Sixteen months after finalizing its acquisition of high-end storage vendor Veritas Software, Symantec Corp. is announcing the unification of the two companies' technical support and channel programs.
The first set of announcements, which are due sometime next week, will reveal a technical support program that offers three levels of personal or business support on the full range of security, data storage and systems-availability products.
The three offerings include: Basic Support, which is effective only during business hours, Essential Support for 24/7 assistance, and Business Critical, which includes everything from a support-team member dedicated to one company to a team of Symantec experts on call to solve critical problems
The challenge in the program wasn't in creating the categories, but in integrating two very different support organizations in order to deliver consistent service from both Veritas and Symantec techs, according to Greg Hughes, executive vice president of worldwide services and support.
"We had to fully integrate 2,000 people spread across the globe and from two different companies, and then create a single call management and message management system," said Hughes.
The company's services business breaks down into to two groups: an enterprise support team of 2,000 people, and a consulting and education team of 1,000, Hughes said.
All are trained to respond to problems on security, availability, performance and compliance.
Symantec expects to increase its support staff by 400% to 500% by 2010, both by hiring and through acquisitions, Hughes said.
Symantec CEO John Thompson announced earilier this month that the company's goal is to grow from its current $4 billion-per-year size to a $10 billion per year by 2010; by that time, services will be 10% of its business, he said. At the time of the merger with Veritas, services accounted for 3% of revenue and are now between 4% and 5%.
In addition to its technical support, Symantec is revamping its channel program, streamlining it to eliminate many of the inefficiencies that grew during the period before the Veritas acquisition, and to reinforce Symantec's position selling into the small- and medium-sized business market, according to Julie Parrish, vice president of the company's global channel office.
"Symantec had about eight different programs, aimed at different partner segments," Parrish said. "Programs for software solution providers, retailers, were all completely different; it was very confusing. And we didn't have the classic triangle, though, where you start here, invest in the program and move up the chain."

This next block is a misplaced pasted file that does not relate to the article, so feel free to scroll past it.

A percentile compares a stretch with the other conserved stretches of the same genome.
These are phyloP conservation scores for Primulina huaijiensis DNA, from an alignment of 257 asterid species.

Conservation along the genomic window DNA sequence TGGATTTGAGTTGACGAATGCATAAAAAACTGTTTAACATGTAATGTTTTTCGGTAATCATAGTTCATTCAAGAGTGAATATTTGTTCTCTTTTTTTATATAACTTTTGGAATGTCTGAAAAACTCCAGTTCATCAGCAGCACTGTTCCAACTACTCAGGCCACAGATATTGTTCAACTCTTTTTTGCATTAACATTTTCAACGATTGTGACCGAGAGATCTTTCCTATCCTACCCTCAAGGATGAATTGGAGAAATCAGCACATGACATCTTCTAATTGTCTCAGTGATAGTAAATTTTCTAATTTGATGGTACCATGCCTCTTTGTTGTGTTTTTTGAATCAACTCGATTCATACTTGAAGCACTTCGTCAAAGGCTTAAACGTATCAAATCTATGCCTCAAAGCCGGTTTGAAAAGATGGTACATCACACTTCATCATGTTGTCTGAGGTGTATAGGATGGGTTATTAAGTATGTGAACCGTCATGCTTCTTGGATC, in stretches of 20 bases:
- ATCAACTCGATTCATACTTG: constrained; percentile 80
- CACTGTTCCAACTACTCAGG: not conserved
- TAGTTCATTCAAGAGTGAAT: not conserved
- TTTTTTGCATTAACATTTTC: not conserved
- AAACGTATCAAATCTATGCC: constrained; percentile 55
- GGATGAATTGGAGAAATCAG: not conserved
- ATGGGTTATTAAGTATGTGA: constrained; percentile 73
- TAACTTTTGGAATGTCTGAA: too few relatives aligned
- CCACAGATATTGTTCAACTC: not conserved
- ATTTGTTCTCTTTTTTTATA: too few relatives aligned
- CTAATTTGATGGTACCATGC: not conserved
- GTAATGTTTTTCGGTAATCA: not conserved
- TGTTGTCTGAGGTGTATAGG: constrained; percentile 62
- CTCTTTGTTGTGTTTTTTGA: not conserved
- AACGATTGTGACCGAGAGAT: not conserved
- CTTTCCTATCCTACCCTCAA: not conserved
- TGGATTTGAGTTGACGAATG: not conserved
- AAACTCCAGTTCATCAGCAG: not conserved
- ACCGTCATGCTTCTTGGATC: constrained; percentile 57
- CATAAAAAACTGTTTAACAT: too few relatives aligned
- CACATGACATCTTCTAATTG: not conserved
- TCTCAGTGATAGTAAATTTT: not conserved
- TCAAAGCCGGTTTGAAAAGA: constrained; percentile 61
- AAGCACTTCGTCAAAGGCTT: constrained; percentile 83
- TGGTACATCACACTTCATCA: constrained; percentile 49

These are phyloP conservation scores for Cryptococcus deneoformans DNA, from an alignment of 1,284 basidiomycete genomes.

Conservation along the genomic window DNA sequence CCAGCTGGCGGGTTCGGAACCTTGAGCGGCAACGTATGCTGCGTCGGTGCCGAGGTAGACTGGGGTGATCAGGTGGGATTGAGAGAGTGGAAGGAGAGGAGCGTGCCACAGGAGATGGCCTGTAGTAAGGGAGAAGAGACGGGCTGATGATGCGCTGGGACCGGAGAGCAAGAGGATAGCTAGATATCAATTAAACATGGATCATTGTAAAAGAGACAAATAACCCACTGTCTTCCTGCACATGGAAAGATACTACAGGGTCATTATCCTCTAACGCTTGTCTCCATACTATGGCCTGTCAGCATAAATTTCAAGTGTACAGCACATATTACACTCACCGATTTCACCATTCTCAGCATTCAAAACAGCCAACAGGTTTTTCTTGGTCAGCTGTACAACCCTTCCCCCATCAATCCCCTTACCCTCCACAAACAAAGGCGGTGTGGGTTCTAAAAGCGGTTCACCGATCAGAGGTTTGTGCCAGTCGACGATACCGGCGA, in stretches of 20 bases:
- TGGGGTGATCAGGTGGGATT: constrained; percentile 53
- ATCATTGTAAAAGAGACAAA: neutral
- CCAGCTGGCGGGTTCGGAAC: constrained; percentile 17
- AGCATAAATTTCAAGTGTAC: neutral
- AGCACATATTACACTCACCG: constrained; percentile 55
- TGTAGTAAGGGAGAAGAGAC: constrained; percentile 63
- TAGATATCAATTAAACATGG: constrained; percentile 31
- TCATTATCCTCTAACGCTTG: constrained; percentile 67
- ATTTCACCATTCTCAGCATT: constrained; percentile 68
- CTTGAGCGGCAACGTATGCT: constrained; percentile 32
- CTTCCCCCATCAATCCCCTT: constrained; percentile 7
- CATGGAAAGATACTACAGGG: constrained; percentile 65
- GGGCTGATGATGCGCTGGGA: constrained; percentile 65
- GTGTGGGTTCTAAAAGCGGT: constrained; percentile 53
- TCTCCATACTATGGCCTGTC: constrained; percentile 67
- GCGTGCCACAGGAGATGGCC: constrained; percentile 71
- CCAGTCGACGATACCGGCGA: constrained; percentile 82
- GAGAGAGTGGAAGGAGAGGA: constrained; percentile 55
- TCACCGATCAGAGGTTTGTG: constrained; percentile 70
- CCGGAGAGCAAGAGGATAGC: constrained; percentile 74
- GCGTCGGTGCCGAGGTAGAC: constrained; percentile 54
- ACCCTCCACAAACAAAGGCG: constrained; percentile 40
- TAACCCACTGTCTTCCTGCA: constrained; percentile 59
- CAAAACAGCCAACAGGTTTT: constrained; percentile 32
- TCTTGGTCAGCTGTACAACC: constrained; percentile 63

"Veritas had more of the classic triangle, but it was focused mainly on more enterprise partners," she said. "So we put those two approaches aside and decided to create just one program that would include everyone but that would keep Symantec partners from feeling too much of a change."
That division, between Symantec and Veritas' approach to the channel, will bear watching, according to Charlotte Dunlap, analyst at Current Analysis, Inc. in Sterling, Va.
Symantec's commitment to an indirect sales strategy made it a darling of the channel, she said. Veritas, on the other hand, sold primarily direct and fostered a very different attitude among its salesforce than the more egalitarian Symantec, she said.
Bringing the two together has been a challenge, but more because Symantec has been careful to match the new programs to the benefits specific VARs had already been receiving, Parrish said. "If one company had a 3% discount under the old program, we wanted to make sure they had the same under the new one," she said.
The channel brings in 80% of Symantec's revenue, and will continue to make up the vast bulk of its business, according to Parrish.
The new channel program, which the company has been rolling out in pieces, the next of which will come in early November, focuses heavily on SMBs and on packaged solutions for that market.
The next addition to its product menu, Symantec Windows Protect Solution, is actually a series of three packages.
One focuses on antivirus, groupware security and archiving; another provides mainly data recovery and remote-control software; the third is all about email and instant messaging, providing backup and, most importantly, the ability to keep employees from sending out sensitive information via email or instant messages.
Symantec will also launch a new program for system builders trying to reach SMB customers, as well as service and support offerings, and business advice and support.
The SMB packages are attractive, and the channel focus continues to present Symantec's strengths, according to Jeff Kaplan, analyst at THINKstrategies in Wellesley, Ma.
But the effort may be at least as much to fend off Microsoft and its growing list of security functions, rather than simply to preserve the loyalty of Symantec's channel partners.
"Microsoft has ways of developing software that literally moves its competitors out of the box," Kaplan said. "Symantec is going right to the channel and the customers to try to keep that from happening."
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